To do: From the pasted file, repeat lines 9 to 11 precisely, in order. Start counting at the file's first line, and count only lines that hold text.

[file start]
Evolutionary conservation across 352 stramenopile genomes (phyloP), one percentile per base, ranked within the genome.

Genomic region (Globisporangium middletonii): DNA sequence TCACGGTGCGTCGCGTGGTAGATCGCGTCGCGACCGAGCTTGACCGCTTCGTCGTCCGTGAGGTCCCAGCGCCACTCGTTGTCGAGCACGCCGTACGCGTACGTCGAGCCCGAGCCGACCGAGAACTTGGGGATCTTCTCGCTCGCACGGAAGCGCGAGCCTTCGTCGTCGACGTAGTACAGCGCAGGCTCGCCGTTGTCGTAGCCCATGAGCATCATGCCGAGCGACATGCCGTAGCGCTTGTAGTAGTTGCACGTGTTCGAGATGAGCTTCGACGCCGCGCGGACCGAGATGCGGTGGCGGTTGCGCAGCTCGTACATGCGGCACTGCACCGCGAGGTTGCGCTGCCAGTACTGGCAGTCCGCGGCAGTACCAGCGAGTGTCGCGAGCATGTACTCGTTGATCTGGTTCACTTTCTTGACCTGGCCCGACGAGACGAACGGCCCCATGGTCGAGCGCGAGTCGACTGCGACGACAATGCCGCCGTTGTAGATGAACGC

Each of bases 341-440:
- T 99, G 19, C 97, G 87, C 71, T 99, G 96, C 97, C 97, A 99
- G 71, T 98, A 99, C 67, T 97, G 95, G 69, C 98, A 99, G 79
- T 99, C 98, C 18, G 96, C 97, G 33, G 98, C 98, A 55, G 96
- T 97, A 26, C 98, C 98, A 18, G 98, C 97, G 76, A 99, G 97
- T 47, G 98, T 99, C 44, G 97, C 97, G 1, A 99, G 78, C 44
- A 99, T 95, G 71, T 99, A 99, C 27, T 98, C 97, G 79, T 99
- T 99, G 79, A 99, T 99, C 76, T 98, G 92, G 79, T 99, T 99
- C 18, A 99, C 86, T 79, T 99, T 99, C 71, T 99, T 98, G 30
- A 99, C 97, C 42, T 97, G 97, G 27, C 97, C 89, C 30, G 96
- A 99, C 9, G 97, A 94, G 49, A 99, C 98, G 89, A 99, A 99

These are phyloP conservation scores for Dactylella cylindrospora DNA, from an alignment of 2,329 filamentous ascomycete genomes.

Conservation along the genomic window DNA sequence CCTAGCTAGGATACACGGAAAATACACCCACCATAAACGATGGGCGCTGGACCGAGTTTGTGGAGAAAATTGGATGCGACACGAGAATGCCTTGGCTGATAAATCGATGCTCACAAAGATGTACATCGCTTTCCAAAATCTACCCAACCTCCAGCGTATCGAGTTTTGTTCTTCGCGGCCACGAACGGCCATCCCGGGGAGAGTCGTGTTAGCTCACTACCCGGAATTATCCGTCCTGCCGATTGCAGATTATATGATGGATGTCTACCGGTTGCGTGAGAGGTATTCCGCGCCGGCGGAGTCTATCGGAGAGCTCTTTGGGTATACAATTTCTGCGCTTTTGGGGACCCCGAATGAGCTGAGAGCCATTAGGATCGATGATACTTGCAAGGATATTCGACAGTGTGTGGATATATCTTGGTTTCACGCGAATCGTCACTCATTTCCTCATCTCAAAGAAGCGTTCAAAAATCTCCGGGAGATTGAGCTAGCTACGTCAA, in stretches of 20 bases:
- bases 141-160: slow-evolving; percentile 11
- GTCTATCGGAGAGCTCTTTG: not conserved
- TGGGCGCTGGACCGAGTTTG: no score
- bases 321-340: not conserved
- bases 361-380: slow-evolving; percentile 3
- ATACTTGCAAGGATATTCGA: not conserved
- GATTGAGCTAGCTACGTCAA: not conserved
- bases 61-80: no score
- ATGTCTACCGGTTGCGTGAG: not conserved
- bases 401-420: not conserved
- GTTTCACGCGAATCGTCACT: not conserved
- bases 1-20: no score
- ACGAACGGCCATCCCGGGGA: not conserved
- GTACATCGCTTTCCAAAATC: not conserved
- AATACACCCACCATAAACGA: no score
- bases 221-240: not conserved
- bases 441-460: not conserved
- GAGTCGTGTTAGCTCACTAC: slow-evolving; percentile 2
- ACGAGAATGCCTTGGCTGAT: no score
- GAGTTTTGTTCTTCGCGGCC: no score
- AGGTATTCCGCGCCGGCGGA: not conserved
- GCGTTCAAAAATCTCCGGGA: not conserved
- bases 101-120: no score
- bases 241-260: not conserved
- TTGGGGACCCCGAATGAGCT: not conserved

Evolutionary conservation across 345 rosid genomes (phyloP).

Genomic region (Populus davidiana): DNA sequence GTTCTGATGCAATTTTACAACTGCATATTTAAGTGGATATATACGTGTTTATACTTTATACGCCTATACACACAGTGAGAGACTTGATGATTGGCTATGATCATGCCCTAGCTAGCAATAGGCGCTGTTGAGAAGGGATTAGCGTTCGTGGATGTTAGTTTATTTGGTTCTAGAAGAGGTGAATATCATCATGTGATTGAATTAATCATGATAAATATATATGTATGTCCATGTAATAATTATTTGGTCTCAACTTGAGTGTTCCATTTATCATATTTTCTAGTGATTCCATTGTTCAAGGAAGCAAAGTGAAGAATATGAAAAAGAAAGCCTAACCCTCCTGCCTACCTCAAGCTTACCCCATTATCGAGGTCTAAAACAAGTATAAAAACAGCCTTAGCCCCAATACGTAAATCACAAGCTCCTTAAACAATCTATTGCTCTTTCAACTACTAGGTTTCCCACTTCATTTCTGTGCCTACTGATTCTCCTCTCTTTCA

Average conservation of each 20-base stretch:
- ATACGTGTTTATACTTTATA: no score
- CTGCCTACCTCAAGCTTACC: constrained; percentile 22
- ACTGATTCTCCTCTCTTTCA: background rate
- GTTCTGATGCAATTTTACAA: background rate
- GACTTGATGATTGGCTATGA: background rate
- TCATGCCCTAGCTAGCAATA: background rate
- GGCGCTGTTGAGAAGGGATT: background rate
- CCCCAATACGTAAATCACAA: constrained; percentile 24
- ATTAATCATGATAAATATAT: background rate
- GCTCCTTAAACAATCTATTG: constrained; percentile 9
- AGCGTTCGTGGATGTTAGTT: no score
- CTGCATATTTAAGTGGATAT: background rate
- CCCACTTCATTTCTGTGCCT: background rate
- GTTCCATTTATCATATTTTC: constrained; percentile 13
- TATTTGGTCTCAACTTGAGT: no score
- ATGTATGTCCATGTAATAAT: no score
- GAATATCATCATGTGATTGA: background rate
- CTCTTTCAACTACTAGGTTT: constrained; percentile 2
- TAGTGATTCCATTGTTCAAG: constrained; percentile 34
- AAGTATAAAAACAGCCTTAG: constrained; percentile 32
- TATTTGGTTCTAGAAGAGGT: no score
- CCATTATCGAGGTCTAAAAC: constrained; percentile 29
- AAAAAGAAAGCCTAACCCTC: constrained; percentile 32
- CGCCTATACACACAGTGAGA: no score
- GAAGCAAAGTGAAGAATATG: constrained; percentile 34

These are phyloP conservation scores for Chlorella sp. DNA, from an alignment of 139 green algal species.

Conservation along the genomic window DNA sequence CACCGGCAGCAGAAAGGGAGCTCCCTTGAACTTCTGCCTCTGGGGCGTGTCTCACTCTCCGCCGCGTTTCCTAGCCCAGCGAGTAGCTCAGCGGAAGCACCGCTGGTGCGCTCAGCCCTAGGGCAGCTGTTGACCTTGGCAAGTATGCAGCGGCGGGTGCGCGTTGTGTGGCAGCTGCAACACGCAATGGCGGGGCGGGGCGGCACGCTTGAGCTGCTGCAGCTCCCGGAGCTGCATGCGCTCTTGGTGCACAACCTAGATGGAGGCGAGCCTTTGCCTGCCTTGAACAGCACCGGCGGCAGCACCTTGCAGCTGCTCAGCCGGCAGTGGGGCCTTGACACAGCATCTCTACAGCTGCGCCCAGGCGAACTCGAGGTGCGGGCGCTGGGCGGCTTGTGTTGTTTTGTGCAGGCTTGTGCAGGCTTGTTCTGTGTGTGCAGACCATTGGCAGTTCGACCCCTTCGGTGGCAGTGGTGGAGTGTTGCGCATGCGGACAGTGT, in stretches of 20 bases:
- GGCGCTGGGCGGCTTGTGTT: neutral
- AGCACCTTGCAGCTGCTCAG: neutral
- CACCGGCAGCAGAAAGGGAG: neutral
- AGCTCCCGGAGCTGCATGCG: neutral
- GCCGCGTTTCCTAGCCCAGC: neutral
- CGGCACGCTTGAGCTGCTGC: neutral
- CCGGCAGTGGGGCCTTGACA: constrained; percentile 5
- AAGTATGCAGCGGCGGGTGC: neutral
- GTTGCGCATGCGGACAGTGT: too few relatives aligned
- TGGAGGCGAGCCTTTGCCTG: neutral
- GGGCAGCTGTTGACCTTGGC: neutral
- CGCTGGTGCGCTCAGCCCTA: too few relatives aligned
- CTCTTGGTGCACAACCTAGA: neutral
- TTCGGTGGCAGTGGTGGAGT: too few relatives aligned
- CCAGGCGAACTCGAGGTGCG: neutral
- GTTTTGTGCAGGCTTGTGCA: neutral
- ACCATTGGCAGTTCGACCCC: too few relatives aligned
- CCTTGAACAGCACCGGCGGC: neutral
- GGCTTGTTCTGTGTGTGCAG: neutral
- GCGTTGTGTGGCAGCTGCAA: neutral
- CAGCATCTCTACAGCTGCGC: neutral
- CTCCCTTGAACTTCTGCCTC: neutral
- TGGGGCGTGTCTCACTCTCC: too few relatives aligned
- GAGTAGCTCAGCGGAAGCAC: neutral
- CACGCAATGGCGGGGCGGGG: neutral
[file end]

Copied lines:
- A 99, T 95, G 71, T 99, A 99, C 27, T 98, C 97, G 79, T 99
- T 99, G 79, A 99, T 99, C 76, T 98, G 92, G 79, T 99, T 99
- C 18, A 99, C 86, T 79, T 99, T 99, C 71, T 99, T 98, G 30